WGBH: A dive into the murky world of Victorian England

Publication date: 
December 15, 2016
Jared Bowen



Bob Seay: Well, lots to talk about this morning. We start out with the current production at the American Repertory Theater.

Jared Bowen: Yeah, Fingersmith just opened officially last night and it’s playing through January 8th at the A.R.T. It’s a dive into the murky world of Victorian England with all its devious denizens. This is a very interesting piece based on a 2002 novel by Sarah Waters. And I will try to explain this without being too complicated or without giving too many spoilers. But it is set during the Victorian era, and you have this Dickensian character in Mrs. Sucksby who resides over a family of fingersmiths – uh, pickpockets and con artists…

BS: Ah, that’s what a fingersmith is…

JB: Yes! And so she has her mark – she finds her mark in this heiress in this far away mansion and the way to get to that mark, and to get to her fortune, is to have one of her colleagues marry her and the plan is: he will marry her, get her money, and place her in a lunatic asylum. The other way to do that is she needs somebody to get in their first, to whisper in her ear to tell her to marry this man. So she sends in Sue Trinder to be this woman who’s going to be this liaison for all of this. And then interesting things begin to happen between these two women and there are lots of twists and turns here. Yesterday, I had the chance to speak with its director Bill Rauch about Fingersmith and how the playwright Alexa Junge convinced him to adapt this piece for the stage.

[A recording of an interview with Jared Bowen and Bill Rauch plays]

Bill Rauch: She had read it and fallen in love with the book and was so passionate about it, and she brought it to me and she said, “I feel like this book belongs on stage.” And I read the book and I was completely in its grip immediately. It kind of defines page-turner, you know, it’s such a thrilling story. And the challenges of bringing it to stage appealed to me immediately.

JB: And Bob, that’s part of what makes this such a winning production is that it, first of all, it’s very novel – no pun intended. But it’s got a large cast, there are many elements, there’s a lot of staging here. It’s original, we’re seeing something that’s not based on a film as we’ve seen with so many larger productions today. But it’s something that has been very well crafted and brought to the stage here – high caliber cast. And there’s something else that really captivated me and I also spoke with Bill Rauch. By the way, you know his name as the director of All the Way with Bryan Cranston at the A.R.T. a couple of years ago that ultimately went to Broadway. But I also asked him, when I was filling in with Marjorie Egan on BPR yesterday, about the feminism that comes to the fore here and we’re really looking at this through the lens of these women.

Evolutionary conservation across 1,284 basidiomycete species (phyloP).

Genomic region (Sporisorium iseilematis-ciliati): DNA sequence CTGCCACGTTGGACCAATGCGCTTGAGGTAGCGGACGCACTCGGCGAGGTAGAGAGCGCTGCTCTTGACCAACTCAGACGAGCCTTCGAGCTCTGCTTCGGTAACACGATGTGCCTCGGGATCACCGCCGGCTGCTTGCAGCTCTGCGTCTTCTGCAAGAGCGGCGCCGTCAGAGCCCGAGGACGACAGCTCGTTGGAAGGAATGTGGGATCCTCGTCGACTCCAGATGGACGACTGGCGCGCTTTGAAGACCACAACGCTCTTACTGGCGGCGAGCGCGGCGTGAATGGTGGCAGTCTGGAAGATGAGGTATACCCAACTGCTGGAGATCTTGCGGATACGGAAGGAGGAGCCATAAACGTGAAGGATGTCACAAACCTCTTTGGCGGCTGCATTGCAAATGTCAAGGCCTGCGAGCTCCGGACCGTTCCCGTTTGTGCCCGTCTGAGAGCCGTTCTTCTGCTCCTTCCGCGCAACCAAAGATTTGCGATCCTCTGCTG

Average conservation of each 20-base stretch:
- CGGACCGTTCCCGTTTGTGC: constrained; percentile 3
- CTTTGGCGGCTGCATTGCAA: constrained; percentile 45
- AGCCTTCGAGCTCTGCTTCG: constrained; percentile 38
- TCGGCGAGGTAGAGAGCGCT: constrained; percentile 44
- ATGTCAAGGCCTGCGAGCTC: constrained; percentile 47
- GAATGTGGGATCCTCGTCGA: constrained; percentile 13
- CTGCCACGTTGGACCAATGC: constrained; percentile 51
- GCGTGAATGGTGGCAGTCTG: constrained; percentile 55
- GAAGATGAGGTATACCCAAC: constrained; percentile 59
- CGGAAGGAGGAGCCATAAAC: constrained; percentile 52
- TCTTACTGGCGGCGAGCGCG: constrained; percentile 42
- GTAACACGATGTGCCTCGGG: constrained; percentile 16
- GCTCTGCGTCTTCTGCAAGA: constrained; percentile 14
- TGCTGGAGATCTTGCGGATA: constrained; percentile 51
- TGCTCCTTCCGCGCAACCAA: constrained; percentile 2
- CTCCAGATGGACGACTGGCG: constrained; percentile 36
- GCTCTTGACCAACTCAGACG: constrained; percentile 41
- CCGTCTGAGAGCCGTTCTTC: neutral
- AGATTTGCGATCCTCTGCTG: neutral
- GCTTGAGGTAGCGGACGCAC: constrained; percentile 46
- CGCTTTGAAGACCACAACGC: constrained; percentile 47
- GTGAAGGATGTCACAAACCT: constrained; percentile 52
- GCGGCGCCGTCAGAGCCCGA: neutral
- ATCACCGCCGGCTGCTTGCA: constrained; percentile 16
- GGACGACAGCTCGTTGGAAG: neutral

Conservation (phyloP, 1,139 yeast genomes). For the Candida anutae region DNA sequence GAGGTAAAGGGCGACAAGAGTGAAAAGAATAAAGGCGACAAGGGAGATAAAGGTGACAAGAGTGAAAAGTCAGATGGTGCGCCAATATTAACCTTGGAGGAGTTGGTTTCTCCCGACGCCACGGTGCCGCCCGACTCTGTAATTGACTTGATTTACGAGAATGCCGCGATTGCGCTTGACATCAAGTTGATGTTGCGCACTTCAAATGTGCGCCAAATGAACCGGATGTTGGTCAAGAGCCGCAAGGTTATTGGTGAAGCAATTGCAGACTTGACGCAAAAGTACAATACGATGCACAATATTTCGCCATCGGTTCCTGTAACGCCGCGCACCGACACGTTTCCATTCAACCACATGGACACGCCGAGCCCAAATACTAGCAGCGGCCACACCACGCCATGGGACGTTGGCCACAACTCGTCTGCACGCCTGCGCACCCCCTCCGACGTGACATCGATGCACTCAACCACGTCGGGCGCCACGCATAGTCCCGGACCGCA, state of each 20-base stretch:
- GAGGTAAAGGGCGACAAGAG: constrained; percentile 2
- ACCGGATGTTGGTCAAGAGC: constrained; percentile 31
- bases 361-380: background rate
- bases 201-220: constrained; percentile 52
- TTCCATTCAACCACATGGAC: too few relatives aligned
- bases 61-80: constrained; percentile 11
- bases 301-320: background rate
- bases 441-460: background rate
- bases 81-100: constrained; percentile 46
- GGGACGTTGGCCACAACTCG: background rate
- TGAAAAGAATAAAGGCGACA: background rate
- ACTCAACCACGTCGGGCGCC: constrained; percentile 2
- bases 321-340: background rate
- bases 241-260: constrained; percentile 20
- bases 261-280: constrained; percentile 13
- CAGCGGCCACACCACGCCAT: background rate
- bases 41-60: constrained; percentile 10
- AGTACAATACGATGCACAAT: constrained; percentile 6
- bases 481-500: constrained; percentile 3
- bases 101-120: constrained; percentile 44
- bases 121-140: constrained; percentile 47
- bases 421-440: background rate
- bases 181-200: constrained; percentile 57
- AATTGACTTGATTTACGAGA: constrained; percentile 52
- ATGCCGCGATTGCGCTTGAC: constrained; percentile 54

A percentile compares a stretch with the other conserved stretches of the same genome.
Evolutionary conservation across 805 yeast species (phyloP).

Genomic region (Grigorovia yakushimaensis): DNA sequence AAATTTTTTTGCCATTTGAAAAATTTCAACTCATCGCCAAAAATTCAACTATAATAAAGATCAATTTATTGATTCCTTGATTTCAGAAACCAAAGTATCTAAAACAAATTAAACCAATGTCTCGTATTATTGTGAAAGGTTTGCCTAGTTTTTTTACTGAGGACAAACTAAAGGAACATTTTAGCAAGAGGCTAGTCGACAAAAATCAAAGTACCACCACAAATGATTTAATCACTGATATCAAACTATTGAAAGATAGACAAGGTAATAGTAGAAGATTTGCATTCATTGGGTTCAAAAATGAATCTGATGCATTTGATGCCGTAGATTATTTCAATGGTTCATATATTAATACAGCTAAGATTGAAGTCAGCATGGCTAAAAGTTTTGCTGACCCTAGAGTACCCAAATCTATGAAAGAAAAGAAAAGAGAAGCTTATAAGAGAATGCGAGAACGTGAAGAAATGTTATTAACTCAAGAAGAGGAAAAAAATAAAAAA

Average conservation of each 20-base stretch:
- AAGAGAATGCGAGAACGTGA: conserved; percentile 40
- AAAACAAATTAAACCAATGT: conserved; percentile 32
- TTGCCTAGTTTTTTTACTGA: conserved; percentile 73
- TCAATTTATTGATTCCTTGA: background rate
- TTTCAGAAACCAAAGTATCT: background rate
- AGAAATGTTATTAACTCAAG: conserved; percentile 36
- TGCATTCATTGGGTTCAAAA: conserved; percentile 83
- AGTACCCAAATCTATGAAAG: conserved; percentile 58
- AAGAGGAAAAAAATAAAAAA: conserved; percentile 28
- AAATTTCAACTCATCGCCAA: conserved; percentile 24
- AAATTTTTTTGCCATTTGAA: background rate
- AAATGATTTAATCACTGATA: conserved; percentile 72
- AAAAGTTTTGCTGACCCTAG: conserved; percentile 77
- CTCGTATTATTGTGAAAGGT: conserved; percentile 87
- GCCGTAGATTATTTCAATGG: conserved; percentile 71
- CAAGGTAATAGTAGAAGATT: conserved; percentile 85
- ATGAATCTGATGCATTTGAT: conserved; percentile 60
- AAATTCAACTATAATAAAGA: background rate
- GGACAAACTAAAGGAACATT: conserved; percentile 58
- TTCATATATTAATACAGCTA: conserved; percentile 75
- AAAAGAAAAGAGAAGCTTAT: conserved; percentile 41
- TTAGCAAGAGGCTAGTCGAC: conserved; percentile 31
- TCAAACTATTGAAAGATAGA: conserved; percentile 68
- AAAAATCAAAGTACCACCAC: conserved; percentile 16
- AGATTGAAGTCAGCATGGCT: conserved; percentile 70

[The interview recording plays again]

BR: What I love about Sarah Waters’ work and Alexa Junge, the playwright who’s adapted it, is that the female characters are center stage. And Sarah really has reimagined different historical eras from a contemporary feminist point of view. So it is very Dickensian, it is very much of its period, there’s tons of authenticity, but it is also looking at that point of view from a very contemporary feminist perspective.

JB: And Bob, the final thing I’ll say is, just be sure you’re caffeinated when you go here. There are lots of twists and turns you definitely have to be paying attention. It’s a great way to – a great reason to be engaged at the theater.

BS: Alright, Fingersmith at the A.R.T.


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